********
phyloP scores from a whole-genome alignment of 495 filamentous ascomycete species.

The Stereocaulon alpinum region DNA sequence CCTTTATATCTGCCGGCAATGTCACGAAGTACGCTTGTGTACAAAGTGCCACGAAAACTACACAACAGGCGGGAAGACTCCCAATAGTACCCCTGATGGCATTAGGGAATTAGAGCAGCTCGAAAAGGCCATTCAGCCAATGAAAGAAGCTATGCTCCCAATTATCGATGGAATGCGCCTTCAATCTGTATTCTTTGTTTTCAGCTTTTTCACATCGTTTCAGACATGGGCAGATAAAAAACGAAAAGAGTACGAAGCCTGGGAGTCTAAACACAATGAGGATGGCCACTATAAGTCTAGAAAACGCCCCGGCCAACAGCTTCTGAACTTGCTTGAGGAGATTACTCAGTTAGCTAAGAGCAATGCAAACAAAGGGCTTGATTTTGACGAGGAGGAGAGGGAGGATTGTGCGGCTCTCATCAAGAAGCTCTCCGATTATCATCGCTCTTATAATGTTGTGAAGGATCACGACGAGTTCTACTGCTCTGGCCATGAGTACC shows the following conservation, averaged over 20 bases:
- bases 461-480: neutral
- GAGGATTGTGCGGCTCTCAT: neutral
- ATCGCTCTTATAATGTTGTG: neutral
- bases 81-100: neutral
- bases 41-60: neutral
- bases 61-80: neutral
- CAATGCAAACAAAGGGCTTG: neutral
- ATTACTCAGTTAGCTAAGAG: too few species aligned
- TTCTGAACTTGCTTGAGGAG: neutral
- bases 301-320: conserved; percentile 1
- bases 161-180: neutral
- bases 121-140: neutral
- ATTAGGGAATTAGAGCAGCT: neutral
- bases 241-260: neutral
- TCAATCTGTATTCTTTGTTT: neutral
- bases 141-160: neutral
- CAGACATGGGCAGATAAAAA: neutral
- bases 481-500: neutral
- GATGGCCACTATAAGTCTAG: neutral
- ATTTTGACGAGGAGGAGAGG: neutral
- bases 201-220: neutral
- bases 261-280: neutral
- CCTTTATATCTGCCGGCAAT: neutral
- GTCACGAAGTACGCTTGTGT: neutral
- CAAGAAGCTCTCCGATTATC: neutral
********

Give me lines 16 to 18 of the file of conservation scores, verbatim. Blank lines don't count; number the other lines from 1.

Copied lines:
- bases 241-260: neutral
- TCAATCTGTATTCTTTGTTT: neutral
- bases 141-160: neutral